Bathhouse: The early phase of an established small to medium sized business’s social media presence: a time during which it is maintained mostly (and infrequently) by older white businessmen. E.g.: “I was following Applebees a while ago when it was still a total bathhouse.”

Going Turbo: Frenetic, possessed, “zombie-like” (sic) promotional interaction. E.g.: “Glasslands says that if we want to play there we need to bring a minimum of 35 people… we’ve either got to pull out or go turbo.”

“Did y’all get followed by Iron and Wine? I wonder if he’s personally doing the shrimping or if it’s an intern.”[/div:image right-pull]Supersoaking: Spraying followers with exactly the right amount of messaging right before they go to sleep / eat / fuck / party in attempts to reach their unconscious. Highly effective for brands and people hoping to gain an authentic following. E.g.: “Nike tried supersoaking but it backfired. Only sneaker nerds want to dream about Air Jordans.”

Slurptime: The period upon joining a new IRL community during which it will appear appropriate to add new online contacts. Alternatively: the time during which a new social media platform’s novelty facilitates IRL contacts. E.g.: “When I moved to Brooklyn things were pretty mellow online. I mean slurptime had already ended, with work and with the band.”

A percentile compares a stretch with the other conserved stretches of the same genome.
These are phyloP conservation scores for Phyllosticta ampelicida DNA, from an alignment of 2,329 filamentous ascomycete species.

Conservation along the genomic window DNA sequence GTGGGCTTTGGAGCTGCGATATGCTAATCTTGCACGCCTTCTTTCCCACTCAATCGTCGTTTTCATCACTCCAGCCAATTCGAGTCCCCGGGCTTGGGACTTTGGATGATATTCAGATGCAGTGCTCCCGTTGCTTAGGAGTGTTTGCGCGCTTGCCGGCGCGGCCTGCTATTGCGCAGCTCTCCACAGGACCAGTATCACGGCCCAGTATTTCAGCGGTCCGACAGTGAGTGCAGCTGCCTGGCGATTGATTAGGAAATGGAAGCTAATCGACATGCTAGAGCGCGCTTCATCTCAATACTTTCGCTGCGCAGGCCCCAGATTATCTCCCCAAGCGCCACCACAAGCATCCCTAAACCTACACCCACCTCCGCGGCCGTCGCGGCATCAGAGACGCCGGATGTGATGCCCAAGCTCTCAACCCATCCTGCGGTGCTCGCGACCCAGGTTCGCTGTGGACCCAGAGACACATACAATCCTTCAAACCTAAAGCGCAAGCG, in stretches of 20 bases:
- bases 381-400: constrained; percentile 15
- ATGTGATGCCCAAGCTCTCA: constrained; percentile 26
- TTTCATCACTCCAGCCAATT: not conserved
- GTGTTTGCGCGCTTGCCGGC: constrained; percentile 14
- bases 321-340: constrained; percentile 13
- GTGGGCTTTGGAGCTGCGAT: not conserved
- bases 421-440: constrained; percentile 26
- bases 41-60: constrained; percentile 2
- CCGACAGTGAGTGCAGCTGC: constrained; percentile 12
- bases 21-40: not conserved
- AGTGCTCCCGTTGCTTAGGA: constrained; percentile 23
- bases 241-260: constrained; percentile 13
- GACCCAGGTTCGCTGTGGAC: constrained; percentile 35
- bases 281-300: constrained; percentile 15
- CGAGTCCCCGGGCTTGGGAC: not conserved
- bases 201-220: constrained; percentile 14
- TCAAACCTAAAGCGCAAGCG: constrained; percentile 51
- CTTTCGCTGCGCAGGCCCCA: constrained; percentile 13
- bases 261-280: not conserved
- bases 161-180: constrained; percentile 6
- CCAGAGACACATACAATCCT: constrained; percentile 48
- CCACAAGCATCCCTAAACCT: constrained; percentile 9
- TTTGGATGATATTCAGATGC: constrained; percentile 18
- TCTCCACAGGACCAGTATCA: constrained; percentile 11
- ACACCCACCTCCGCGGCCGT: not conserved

Slurping: Easily gaining new social contacts by leveraging IRL events or credentials. E.g.: “Hump has been slurping on his movie i guess… mad hits breh…”

Going HAM: See “Going Turbo” (above). E.g.: “When the mixtape dropped I went HAM and Twitter mined for four hours straight.”

Going Zany: Using intoxication as a means or excuse to “loosen up” with one’s presence. E.g.: “I love it when young celebs go zany and piss off their management.”

Getting Skinny: Being overly cautious and avoiding all non-beneficial / self-promoting social media activity. E.g.: “Zachary German is always getting skinny with his podcast shit but I guess it works for him so whatevs.”

Turbo-HAM: A period of complete immersion in one’s brand. Temporary post-corporeality. E.g.: “Bro I was just thinking… what if Judith Butler went turbo-HAM. She could really change shit u kno?”

Fatting: Getting huge and adding too many bots who are into the band Muse. E.g.: “To anticipate the launch of their new soap, Dove Care Products has been fatting.”

“I love it when young celebs go zany and piss off their management.”

Going Liquid: When a company finally agrees to float their social presence in an open-ish forum. E.g.: “It’s so great that a lot of small brewing companies have been going liquid with Twitter. Fits their brands well, I feel.”

Going Solid: When a company minimizes their media presence to ‘just a really clean website with a land line number.’ E.g.: ”Many fashion labels are going solid this season…”